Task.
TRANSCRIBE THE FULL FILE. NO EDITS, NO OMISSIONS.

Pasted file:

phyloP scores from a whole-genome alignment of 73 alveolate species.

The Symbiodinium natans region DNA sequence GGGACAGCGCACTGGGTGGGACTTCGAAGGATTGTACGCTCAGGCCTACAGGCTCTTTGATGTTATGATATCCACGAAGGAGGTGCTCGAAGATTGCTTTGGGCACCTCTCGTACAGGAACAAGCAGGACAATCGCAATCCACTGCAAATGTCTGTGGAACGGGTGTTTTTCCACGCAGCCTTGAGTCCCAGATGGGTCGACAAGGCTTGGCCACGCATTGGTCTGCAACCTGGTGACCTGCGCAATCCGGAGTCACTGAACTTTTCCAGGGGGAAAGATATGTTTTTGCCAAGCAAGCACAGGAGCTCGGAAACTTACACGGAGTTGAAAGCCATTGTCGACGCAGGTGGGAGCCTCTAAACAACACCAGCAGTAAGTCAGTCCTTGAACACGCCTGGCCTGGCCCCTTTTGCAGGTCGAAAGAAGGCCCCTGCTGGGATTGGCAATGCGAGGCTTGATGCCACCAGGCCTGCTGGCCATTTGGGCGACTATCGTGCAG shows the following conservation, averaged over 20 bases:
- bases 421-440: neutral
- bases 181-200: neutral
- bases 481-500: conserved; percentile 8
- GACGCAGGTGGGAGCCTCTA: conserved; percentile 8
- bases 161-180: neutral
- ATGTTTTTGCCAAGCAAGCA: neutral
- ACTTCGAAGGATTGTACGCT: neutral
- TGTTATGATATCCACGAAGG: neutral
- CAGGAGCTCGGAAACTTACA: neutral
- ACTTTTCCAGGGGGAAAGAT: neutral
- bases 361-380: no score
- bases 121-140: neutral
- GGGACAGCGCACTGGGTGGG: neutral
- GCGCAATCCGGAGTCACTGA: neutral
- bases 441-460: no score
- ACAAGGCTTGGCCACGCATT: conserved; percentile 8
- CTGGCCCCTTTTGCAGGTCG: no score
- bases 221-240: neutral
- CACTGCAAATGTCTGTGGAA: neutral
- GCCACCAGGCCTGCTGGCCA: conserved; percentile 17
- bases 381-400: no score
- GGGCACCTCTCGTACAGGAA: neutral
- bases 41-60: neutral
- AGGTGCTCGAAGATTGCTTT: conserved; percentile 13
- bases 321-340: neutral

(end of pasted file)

phyloP scores from a whole-genome alignment of 73 alveolate species.

The Symbiodinium natans region DNA sequence GGGACAGCGCACTGGGTGGGACTTCGAAGGATTGTACGCTCAGGCCTACAGGCTCTTTGATGTTATGATATCCACGAAGGAGGTGCTCGAAGATTGCTTTGGGCACCTCTCGTACAGGAACAAGCAGGACAATCGCAATCCACTGCAAATGTCTGTGGAACGGGTGTTTTTCCACGCAGCCTTGAGTCCCAGATGGGTCGACAAGGCTTGGCCACGCATTGGTCTGCAACCTGGTGACCTGCGCAATCCGGAGTCACTGAACTTTTCCAGGGGGAAAGATATGTTTTTGCCAAGCAAGCACAGGAGCTCGGAAACTTACACGGAGTTGAAAGCCATTGTCGACGCAGGTGGGAGCCTCTAAACAACACCAGCAGTAAGTCAGTCCTTGAACACGCCTGGCCTGGCCCCTTTTGCAGGTCGAAAGAAGGCCCCTGCTGGGATTGGCAATGCGAGGCTTGATGCCACCAGGCCTGCTGGCCATTTGGGCGACTATCGTGCAG shows the following conservation, averaged over 20 bases:
- bases 421-440: neutral
- bases 181-200: neutral
- bases 481-500: conserved; percentile 8
- GACGCAGGTGGGAGCCTCTA: conserved; percentile 8
- bases 161-180: neutral
- ATGTTTTTGCCAAGCAAGCA: neutral
- ACTTCGAAGGATTGTACGCT: neutral
- TGTTATGATATCCACGAAGG: neutral
- CAGGAGCTCGGAAACTTACA: neutral
- ACTTTTCCAGGGGGAAAGAT: neutral
- bases 361-380: no score
- bases 121-140: neutral
- GGGACAGCGCACTGGGTGGG: neutral
- GCGCAATCCGGAGTCACTGA: neutral
- bases 441-460: no score
- ACAAGGCTTGGCCACGCATT: conserved; percentile 8
- CTGGCCCCTTTTGCAGGTCG: no score
- bases 221-240: neutral
- CACTGCAAATGTCTGTGGAA: neutral
- GCCACCAGGCCTGCTGGCCA: conserved; percentile 17
- bases 381-400: no score
- GGGCACCTCTCGTACAGGAA: neutral
- bases 41-60: neutral
- AGGTGCTCGAAGATTGCTTT: conserved; percentile 13
- bases 321-340: neutral